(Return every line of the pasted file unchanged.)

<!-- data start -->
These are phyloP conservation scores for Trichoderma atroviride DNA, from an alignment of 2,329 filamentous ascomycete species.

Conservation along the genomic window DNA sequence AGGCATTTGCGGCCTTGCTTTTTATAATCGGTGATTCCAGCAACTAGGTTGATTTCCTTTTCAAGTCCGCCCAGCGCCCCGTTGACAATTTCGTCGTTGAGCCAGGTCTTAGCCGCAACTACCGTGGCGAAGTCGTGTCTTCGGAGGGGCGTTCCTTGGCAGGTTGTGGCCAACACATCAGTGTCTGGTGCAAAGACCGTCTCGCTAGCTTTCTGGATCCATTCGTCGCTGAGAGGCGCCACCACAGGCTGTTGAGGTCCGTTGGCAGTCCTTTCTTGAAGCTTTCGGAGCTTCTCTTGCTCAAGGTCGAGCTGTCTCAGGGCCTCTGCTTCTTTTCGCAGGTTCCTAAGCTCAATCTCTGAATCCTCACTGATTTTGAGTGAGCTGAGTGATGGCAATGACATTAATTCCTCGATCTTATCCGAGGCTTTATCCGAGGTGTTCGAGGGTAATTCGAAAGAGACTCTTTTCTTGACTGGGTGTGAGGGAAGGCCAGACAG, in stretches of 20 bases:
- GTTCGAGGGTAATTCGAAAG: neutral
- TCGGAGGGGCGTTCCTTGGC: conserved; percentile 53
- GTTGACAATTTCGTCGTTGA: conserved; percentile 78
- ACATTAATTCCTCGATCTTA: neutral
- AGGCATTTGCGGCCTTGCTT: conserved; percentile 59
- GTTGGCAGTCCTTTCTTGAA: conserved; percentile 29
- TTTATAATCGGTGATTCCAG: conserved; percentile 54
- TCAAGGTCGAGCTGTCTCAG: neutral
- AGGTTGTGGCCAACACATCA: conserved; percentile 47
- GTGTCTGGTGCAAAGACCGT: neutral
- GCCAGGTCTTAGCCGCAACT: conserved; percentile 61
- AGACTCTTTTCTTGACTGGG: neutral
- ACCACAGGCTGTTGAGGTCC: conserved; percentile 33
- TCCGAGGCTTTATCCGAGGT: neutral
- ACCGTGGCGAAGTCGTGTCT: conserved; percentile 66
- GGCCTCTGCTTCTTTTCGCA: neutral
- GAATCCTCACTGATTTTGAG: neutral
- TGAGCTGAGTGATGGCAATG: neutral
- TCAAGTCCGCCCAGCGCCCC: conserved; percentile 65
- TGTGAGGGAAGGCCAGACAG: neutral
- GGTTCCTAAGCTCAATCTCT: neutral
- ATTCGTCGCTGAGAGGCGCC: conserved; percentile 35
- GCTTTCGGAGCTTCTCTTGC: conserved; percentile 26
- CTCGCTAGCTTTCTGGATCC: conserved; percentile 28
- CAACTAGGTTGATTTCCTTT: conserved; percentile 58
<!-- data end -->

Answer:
These are phyloP conservation scores for Trichoderma atroviride DNA, from an alignment of 2,329 filamentous ascomycete species.

Conservation along the genomic window DNA sequence AGGCATTTGCGGCCTTGCTTTTTATAATCGGTGATTCCAGCAACTAGGTTGATTTCCTTTTCAAGTCCGCCCAGCGCCCCGTTGACAATTTCGTCGTTGAGCCAGGTCTTAGCCGCAACTACCGTGGCGAAGTCGTGTCTTCGGAGGGGCGTTCCTTGGCAGGTTGTGGCCAACACATCAGTGTCTGGTGCAAAGACCGTCTCGCTAGCTTTCTGGATCCATTCGTCGCTGAGAGGCGCCACCACAGGCTGTTGAGGTCCGTTGGCAGTCCTTTCTTGAAGCTTTCGGAGCTTCTCTTGCTCAAGGTCGAGCTGTCTCAGGGCCTCTGCTTCTTTTCGCAGGTTCCTAAGCTCAATCTCTGAATCCTCACTGATTTTGAGTGAGCTGAGTGATGGCAATGACATTAATTCCTCGATCTTATCCGAGGCTTTATCCGAGGTGTTCGAGGGTAATTCGAAAGAGACTCTTTTCTTGACTGGGTGTGAGGGAAGGCCAGACAG, in stretches of 20 bases:
- GTTCGAGGGTAATTCGAAAG: neutral
- TCGGAGGGGCGTTCCTTGGC: conserved; percentile 53
- GTTGACAATTTCGTCGTTGA: conserved; percentile 78
- ACATTAATTCCTCGATCTTA: neutral
- AGGCATTTGCGGCCTTGCTT: conserved; percentile 59
- GTTGGCAGTCCTTTCTTGAA: conserved; percentile 29
- TTTATAATCGGTGATTCCAG: conserved; percentile 54
- TCAAGGTCGAGCTGTCTCAG: neutral
- AGGTTGTGGCCAACACATCA: conserved; percentile 47
- GTGTCTGGTGCAAAGACCGT: neutral
- GCCAGGTCTTAGCCGCAACT: conserved; percentile 61
- AGACTCTTTTCTTGACTGGG: neutral
- ACCACAGGCTGTTGAGGTCC: conserved; percentile 33
- TCCGAGGCTTTATCCGAGGT: neutral
- ACCGTGGCGAAGTCGTGTCT: conserved; percentile 66
- GGCCTCTGCTTCTTTTCGCA: neutral
- GAATCCTCACTGATTTTGAG: neutral
- TGAGCTGAGTGATGGCAATG: neutral
- TCAAGTCCGCCCAGCGCCCC: conserved; percentile 65
- TGTGAGGGAAGGCCAGACAG: neutral
- GGTTCCTAAGCTCAATCTCT: neutral
- ATTCGTCGCTGAGAGGCGCC: conserved; percentile 35
- GCTTTCGGAGCTTCTCTTGC: conserved; percentile 26
- CTCGCTAGCTTTCTGGATCC: conserved; percentile 28
- CAACTAGGTTGATTTCCTTT: conserved; percentile 58